Story 1 – Australia’s detention, custody and transfer policy in Afghanistan and Iraq

Australian troupes boarding a helicopter

Flickr: Australian Department of Defence

The Australian Defence Force (ADF) was ill-prepared for operations in Afghanistan, as it had no clear plan to deal with captured Taliban and Al Qa’eda fighters.

The ADF had not put any resources into processing and detaining captives in Afghanistan because it assumed that US forces would take responsibility for any prisoners of war (POWs). Australia assumed the US shared its view that the Geneva Conventions applied to all fighters who were captured in Afghanistan and that they would be treated as POWs.

However, these assumptions ‘proved to be unfounded’. The US took a different view: the Geneva Conventions did not fully apply to the conflict and captives were not POWs but “unlawful combatants”.

This left the ADF with a problem. The ADF did not have the resources to detain captives. However, the ADF could not transfer its captives to US custody for detention and processing because to do so would breach the Geneva Conventions, as the US and Australia disagreed about the application of international law.

The impasse meant that Australian troops were engaged in a conflict in which they could not take captives in their own right. This posed serious questions about the ADF’s ability to fulfil its mission effectively in Afghanistan while at the same time meeting its obligations under international law.

As a result, Australia developed a detention policy that avoided its international obligations towards detainees and relied on a legal fiction. That is, if just one US soldier was posted with Australian troops, Australia and the US would designate the US as the Detaining Power and therefore responsible for any captives.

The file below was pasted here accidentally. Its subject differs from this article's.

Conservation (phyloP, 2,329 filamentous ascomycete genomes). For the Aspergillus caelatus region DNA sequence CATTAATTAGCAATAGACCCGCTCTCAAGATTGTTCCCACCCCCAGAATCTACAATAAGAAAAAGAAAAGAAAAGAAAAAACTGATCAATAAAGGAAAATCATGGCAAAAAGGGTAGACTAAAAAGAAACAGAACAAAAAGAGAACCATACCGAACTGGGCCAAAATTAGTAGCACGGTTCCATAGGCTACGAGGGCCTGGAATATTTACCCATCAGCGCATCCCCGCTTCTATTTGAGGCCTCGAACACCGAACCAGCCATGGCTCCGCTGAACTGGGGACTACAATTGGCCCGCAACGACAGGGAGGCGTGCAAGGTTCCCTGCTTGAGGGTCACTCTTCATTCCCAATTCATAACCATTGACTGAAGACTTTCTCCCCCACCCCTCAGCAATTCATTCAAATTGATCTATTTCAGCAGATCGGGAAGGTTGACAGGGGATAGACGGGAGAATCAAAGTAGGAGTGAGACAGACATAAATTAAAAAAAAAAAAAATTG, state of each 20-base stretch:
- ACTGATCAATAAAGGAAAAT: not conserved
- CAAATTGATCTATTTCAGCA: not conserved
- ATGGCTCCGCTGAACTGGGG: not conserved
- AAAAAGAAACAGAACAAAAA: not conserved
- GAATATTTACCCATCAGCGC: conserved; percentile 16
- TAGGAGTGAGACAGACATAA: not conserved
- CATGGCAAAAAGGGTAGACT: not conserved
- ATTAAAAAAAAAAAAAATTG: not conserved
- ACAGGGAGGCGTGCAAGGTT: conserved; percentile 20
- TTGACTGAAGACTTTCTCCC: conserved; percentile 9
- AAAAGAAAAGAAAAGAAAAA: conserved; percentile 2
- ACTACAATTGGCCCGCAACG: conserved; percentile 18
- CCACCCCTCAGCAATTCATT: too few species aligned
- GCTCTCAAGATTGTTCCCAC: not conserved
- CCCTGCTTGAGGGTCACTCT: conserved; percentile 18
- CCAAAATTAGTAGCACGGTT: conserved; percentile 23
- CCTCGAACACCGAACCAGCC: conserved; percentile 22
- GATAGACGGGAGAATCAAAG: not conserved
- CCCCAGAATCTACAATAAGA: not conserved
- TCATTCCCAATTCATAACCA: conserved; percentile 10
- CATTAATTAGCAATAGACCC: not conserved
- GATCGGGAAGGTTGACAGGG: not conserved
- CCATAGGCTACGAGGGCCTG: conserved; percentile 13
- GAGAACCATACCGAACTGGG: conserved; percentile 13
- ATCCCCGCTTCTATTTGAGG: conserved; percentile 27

This legal fiction relied on a physical impossibility: that one US soldier was responsible for the capture of any number of prisoners. The legal fiction was the foundation for Australia’s argument that any prisoners captured by the ADF were not really transferred to US custody because Australia was never a detaining power. The documents reveal that:

  • Australia knew this arrangement of convenience relied on a legal fiction. Nevertheless, Australia used the policy in Afghanistan and Iraq;
  • Australia’s detention policy was inconsistent with the spirit and purpose of the Geneva Conventions. Australia was therefore in breach of international law;
  • Australia’s detention policy meant, in effect, that the ADF captured Al Qa’eda or Taliban fighters and then handed them over to the US without any further regard for the prisoners’ treatment. Australia knew the detainees it was handing over would be denied legal protection as POWs; and
  • Australia signed the Trilateral Arrangement with the US and UK, which provided for the arrangements to deal with detainees’ treatment and detention in Iraq. The Trilateral Arrangement was drafted to ensure compliance with international law. However, Australia tried to circumvent the Trilateral Arrangement, and its international obligations, by continuing the detention practice it had used in Afghanistan.

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Story 1 – Australia’s detention, custody and transfer policy in Afghanistan and Iraq

Related stories:

Story 1 | Story 2 | Story 3 | Story 4 | Story 5 | Documents

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